Skip to main content

Language: English / Gàidhlig

Seòmar agus comataidhean

Meeting of the Parliament [Draft]

Meeting date: Tuesday, April 16, 2024


Time for Reflection

Good afternoon. The first item of business is time for reflection. Our time for reflection leader today is Fr Roger Dawson, who is Superior of the Jesuits in Scotland.

Fr Roger Dawson SJ (Superior of the Jesuits in Scotland)

Thank you for inviting me to address the Scottish Parliament.

In this year’s Oxford and Cambridge boat race, the Cambridge women’s crew had a surprise win. More surprising, though, was the way that the coach had created a culture of high performance in the crew.

Most of us think that high-performance environments are ones in which there is challenge, where life is difficult and demanding and which are, therefore, usually miserable as well. However, their coach created a caring culture, in which care and respect were the guiding principles, trust and relationships were built and nurtured, and the crew were expected to look after one another, despite competition for a place in the boat.

They were to “press forward together”, rather than compete, and to ask what they could give, not what they could get. Respect included respect for their opponents. Getting things perfect was not the goal: learning was. In order that they could grow, they were encouraged to make mistakes, as long as they learned from them. The purpose was to unlock their potential and possibility, so that they could give their best performance—not for themselves but for others, and not for themselves as individuals, but for the team.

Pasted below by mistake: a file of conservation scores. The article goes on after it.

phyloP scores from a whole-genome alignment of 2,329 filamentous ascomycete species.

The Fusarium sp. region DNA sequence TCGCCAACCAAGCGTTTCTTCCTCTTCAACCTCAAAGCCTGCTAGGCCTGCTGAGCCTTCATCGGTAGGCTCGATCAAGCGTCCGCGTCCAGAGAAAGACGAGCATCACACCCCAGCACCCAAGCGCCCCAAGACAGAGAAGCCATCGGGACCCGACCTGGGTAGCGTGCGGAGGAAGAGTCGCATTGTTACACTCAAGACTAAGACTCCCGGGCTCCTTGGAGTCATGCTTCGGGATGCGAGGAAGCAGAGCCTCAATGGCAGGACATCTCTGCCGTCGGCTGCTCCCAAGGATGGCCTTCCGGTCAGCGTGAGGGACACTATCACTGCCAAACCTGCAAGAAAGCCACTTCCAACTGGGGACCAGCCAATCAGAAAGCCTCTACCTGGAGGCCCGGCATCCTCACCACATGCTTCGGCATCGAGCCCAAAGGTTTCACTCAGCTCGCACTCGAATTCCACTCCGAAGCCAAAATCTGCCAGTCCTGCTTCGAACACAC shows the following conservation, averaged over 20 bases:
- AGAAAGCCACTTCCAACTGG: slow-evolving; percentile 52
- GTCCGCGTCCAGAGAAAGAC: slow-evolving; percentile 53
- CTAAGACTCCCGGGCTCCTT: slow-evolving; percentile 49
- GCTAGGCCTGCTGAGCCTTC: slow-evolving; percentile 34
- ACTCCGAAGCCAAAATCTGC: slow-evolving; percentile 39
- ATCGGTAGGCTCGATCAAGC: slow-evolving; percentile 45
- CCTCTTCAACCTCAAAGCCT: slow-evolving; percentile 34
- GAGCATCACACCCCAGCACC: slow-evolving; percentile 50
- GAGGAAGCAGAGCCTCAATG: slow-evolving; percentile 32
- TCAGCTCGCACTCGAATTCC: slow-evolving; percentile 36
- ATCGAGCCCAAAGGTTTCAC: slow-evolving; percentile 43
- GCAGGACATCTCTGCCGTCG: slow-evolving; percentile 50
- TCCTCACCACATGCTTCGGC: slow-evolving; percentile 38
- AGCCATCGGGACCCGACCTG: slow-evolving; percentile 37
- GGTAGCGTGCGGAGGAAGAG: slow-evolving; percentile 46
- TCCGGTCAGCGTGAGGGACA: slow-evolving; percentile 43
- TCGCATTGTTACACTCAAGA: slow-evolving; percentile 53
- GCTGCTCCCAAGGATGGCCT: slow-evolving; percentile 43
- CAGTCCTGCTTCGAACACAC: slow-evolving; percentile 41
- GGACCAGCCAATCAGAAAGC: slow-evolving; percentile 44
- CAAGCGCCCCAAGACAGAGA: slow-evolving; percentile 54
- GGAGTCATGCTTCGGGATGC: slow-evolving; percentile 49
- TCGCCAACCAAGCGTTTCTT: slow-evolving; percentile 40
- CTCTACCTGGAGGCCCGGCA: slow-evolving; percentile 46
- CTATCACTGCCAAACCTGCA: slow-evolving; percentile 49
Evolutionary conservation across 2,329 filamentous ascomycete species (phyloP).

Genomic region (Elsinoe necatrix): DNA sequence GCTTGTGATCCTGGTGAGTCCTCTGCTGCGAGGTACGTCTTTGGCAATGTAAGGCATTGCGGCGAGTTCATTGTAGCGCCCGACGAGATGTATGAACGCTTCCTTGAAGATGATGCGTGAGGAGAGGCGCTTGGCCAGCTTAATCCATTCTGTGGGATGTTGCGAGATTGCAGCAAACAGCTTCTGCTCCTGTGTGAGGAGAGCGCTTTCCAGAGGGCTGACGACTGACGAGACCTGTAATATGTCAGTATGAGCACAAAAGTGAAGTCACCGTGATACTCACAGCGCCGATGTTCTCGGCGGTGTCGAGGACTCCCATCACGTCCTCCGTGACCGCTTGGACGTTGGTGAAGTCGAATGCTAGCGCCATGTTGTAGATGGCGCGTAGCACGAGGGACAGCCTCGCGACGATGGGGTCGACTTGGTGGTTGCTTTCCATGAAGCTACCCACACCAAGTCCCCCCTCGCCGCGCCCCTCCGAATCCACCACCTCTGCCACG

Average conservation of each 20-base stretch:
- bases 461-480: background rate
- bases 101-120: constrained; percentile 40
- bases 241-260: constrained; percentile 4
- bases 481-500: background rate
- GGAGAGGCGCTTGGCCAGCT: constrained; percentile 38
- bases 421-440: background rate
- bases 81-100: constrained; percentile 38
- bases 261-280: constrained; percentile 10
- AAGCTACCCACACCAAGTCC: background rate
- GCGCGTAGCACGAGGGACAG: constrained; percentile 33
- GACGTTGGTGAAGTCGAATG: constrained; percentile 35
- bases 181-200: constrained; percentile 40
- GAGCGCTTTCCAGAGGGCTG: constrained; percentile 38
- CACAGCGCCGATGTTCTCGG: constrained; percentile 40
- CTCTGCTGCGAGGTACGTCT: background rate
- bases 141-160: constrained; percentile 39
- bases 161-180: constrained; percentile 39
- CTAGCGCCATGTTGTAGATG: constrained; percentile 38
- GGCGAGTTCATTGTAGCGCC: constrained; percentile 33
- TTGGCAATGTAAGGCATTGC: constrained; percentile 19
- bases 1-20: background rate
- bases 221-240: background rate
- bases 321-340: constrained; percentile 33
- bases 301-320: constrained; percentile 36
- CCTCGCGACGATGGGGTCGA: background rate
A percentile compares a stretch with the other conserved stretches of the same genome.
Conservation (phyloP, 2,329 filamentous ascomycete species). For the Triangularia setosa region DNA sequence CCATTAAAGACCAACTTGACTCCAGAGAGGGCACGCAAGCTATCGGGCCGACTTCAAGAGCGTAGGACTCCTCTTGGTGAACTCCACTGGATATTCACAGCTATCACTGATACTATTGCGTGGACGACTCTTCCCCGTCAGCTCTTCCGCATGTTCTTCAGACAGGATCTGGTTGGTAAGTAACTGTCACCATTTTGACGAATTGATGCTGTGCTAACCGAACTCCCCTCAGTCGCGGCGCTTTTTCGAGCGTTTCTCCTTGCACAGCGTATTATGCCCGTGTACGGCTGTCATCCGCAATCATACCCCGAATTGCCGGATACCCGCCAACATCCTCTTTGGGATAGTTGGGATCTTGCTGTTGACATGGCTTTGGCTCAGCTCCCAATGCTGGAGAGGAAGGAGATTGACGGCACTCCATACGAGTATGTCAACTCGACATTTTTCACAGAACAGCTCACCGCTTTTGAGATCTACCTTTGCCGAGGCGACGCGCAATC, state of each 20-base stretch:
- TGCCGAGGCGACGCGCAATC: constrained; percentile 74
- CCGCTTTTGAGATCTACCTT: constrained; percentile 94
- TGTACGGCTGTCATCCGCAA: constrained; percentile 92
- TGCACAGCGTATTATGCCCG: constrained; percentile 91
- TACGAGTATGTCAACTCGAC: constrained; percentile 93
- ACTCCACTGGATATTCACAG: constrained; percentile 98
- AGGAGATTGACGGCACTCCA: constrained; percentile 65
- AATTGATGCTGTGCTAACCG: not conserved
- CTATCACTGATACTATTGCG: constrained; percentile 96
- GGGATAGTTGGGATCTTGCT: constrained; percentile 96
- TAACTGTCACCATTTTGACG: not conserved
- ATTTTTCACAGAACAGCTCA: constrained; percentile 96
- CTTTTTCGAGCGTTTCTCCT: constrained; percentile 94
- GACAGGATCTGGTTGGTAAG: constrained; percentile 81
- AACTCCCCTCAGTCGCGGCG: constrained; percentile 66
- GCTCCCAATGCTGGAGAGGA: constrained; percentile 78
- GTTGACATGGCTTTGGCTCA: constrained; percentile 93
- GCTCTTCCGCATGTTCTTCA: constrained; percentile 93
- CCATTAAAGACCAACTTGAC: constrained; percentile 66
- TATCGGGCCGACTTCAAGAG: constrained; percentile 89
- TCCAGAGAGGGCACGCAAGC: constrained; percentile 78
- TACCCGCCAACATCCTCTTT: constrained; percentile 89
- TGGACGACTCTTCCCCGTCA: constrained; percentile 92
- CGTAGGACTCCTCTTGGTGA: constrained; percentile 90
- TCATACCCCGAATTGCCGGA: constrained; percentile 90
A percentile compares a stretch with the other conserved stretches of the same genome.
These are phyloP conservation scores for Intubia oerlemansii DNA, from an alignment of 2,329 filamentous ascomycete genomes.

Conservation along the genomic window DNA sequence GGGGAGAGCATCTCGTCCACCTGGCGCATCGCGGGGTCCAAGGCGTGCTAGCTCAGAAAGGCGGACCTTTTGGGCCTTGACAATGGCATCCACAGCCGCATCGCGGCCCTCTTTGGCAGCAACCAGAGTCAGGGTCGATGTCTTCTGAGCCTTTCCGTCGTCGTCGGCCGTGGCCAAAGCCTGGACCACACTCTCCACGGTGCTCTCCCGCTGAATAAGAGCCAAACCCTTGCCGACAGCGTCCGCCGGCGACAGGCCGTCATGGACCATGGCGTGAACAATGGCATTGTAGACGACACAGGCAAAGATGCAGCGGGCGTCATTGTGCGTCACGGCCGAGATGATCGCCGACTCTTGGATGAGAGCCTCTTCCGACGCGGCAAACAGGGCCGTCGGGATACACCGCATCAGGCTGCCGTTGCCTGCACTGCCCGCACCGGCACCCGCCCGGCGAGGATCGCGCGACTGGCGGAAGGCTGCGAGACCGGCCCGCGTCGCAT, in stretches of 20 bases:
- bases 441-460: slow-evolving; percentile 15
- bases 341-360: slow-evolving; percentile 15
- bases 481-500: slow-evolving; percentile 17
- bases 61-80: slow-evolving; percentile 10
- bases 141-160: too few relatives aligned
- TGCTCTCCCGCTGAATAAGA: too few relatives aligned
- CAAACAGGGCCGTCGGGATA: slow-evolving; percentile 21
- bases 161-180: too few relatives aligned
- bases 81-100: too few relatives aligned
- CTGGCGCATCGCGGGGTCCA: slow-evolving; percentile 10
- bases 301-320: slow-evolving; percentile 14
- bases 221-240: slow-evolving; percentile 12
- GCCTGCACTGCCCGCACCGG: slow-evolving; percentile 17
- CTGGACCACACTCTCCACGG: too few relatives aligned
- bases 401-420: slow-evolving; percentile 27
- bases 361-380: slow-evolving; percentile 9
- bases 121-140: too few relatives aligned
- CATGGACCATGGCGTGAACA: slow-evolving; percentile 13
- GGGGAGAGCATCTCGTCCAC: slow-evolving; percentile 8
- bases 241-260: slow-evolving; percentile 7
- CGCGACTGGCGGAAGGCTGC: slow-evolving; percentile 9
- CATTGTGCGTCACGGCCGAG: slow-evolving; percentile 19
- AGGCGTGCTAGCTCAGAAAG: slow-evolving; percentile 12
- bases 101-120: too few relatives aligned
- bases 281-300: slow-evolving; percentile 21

Key to all that was a sense of “psychological safety”. Right at the centre of the brain is the amygdala. That peanut-sized bunch of neurons is one of the earliest-evolved parts of the brain and is concerned with safety and defending. Its main emotions are fear and anger, and once it is fired up it is very hard to calm it down. Fear and anger leave us both on the defensive and on the attack—a state that is known as amygdala hijack. We do not make good decisions under the effects of amygdala hijack.

The Cambridge crew were kept safe, and they kept each other safe. It was not a macho environment that was about who was the biggest or the toughest. The culture of care did not produce a crew that was soft or weak under pressure, but one that was resilient, in which performance was enhanced. It was a winning boat. That built not just confidence, but courage. The crew were eager to learn from one another and they were modest, respectful and committed to supporting each other.

Is that culture of care” just for sport? Is it just for women, or rowing? I do not think so. I think that it is human, and I also think that it is Christian. It is for all of us, as we press forward together. After all, we are all in the same boat.